Hollywood and Vine

Thanks to free-swinging animation and a terrific story, 'Tarzan' should help Disney emerge from the jungle of box-office disappointment

June 18, 1999|By Chris Kaltenbach | Chris Kaltenbach,SUN STAFF

Now here's a Tarzan who really swings.

It helps, of course, that he's a cartoon. No matter how fine an athlete Johnny Weissmuller might have been, he couldn't entirely defy gravity while swinging through those jungle trees.

But an animated ape man can do just that, which makes Disney's "Tarzan" one of the best adaptations of Edgar Rice Burroughs' stories -- best in the sense that this dude really does come across as more ape than man, swinging effortlessly through the trees with blinding speed.

That freedom makes "Tarzan" one glorious ride, and a whole lot of fun. It's not the most literal adaptation of Burroughs' works; see "Greystoke: The Legend of Tarzan, Lord of the Apes" for that. But "Tarzan" is a winning effort from a Disney animation team that's been in something of a slump recently, getting disappointing (at least at the box office) results from "The Hunchback of Notre Dame" and "Mulan."

As myriad Hollywood films have told us, "Tarzan" is the story of a boy raised by apes after his parents are killed by an unforgiving jungle. Found as an infant by a female ape named Kala, he's raised by the clan despite the misgivings of its leader, Kerchak, who's convinced the human baby will never truly be one of them.

Tarzan takes to the ape thing just fine, however, and everything goes along swingingly until she shows up.

She, of course, is Jane, that refined English gentlewoman who finds Tarzan and his loincloth simply too much to resist.

Burroughs had Jane drag Tarzan back to London and become cultured. Disney, however, sticks to the jungle. Tarzan picks up the language OK, but not the refinements; he's still a rough-edged piece of work, struggling with the realization he wasn't born to the culture in which he was raised. It's all about acceptance, first of Tarzan by the apes, then of Tarzan by his English visitors (including Jane's father and a nasty, trigger-happy guide named Clayton) -- a theme that fits the parameters of Disney's niche as cinematic role model to the world's children.

But enough about story; how does it look?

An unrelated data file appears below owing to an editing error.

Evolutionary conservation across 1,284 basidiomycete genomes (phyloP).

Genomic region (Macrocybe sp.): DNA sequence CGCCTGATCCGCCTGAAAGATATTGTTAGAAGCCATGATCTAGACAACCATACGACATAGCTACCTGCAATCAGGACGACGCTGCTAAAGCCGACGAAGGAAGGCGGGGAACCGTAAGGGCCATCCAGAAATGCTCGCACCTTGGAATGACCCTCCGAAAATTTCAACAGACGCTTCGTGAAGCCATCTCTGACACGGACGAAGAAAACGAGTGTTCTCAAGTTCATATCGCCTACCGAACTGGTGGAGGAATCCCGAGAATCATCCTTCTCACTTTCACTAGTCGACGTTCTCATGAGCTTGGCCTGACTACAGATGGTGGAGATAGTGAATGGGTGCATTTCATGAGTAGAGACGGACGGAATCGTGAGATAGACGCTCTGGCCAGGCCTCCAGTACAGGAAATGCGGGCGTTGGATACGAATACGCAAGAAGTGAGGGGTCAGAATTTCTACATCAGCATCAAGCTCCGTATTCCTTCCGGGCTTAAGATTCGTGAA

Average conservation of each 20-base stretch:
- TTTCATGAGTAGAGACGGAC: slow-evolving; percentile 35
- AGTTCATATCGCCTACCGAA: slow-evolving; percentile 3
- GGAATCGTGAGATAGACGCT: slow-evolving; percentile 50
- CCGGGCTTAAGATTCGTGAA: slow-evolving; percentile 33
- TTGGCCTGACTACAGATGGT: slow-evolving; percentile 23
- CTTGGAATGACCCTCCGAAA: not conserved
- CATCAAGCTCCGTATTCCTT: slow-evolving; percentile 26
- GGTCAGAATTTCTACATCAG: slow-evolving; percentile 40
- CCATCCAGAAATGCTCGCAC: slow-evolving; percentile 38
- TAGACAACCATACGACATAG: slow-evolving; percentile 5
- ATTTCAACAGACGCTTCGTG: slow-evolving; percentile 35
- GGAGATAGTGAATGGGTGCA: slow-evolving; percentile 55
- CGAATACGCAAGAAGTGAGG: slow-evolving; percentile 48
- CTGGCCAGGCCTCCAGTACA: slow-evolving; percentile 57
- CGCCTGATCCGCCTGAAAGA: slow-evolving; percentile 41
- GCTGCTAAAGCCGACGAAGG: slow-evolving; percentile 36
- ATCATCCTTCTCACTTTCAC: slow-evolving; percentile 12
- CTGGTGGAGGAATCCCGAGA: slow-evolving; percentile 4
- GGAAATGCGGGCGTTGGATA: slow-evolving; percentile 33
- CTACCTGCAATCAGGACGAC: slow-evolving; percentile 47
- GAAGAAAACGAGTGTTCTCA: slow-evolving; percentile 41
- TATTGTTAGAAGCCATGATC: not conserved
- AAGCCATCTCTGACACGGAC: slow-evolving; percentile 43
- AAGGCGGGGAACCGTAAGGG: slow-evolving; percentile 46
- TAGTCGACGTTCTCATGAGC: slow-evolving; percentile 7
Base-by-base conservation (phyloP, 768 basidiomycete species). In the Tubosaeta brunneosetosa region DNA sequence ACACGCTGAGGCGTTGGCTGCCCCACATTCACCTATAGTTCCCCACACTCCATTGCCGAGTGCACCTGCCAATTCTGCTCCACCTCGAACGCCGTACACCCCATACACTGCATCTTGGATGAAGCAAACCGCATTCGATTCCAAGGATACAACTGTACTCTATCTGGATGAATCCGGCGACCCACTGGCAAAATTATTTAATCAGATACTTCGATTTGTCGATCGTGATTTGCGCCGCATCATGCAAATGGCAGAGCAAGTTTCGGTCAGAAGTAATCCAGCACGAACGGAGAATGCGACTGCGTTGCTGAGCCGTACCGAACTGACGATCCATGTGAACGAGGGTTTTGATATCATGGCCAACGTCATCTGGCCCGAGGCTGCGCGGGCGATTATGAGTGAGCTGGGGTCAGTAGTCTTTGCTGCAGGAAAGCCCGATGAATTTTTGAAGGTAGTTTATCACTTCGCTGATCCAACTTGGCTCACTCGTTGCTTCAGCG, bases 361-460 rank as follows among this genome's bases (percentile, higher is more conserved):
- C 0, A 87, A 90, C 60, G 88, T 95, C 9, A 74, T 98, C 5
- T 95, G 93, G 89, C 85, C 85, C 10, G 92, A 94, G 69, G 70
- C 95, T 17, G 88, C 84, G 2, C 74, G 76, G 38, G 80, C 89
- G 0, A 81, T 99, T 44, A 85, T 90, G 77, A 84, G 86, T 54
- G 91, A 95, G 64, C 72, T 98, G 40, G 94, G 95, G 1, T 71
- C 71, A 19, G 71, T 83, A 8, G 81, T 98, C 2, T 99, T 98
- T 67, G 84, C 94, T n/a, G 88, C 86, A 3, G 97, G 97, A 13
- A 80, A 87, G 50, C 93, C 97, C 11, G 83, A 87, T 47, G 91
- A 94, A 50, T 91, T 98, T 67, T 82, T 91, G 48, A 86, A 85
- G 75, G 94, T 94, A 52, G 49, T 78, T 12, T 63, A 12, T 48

"Tarzan" looks great, with the sort of three-dimensional feel the studio animators haven't conveyed since "Beauty and the Beast." The jungle scenes are masterpieces of animation, prime examples of what can happen when artistry and computer technology work together. And when our jungle man starts swinging through those trees, the adrenalin rush is inescapable.

The animators fumble a little bit with Tarzan himself, giving him a sort of confused pretty-boy look that tends to distract. His features look just a little too sculpted. But the artists make up for it with a wonderful Jane, one of those energetic, self-assured heroines Disney has come to specialize in, and the ape family, particularly the massive Kerchak.

And save for Rosie O'Donnell, who way overdoes the streetwise smart-aleck shtick as Tarzan's ape pal, Terk (can we all agree that a little Rosie goes a long way?), the voices nicely complement the characters. This is particularly true of Tony Goldwyn's Tarzan and Minnie Driver's Jane, whose British accent alone is enough to charm any jungle guy.

Far less effective are the Phil Collins songs used in the soundtrack. They all sound so much alike, save for a silly, impromptu number that springs out of nowhere, that I was surprised to see a whole range of titles roll through the end credits. Then again, Collins has always been among rock's most innocuous stylists, dependable at best, negligible at worst. Unfortunately, Disney hasn't produced a standout soundtrack since the glory days of Alan Menken and Howard Ashman ("The Little Mermaid," "Beauty and the Beast").

But the film here is another matter. Like the best of Disney, "Tarzan" is filled with a sense of wonder that should enthrall filmgoers of any age.

`Tarzan'

Starring the voices of Tony Goldwyn, Minnie Driver and Glenn Close

Directed by Kevin Lima and Chris Buck

Released by Walt Disney Pictures

Rated G

Running time: 88 minutes

Sun score: ***1/2

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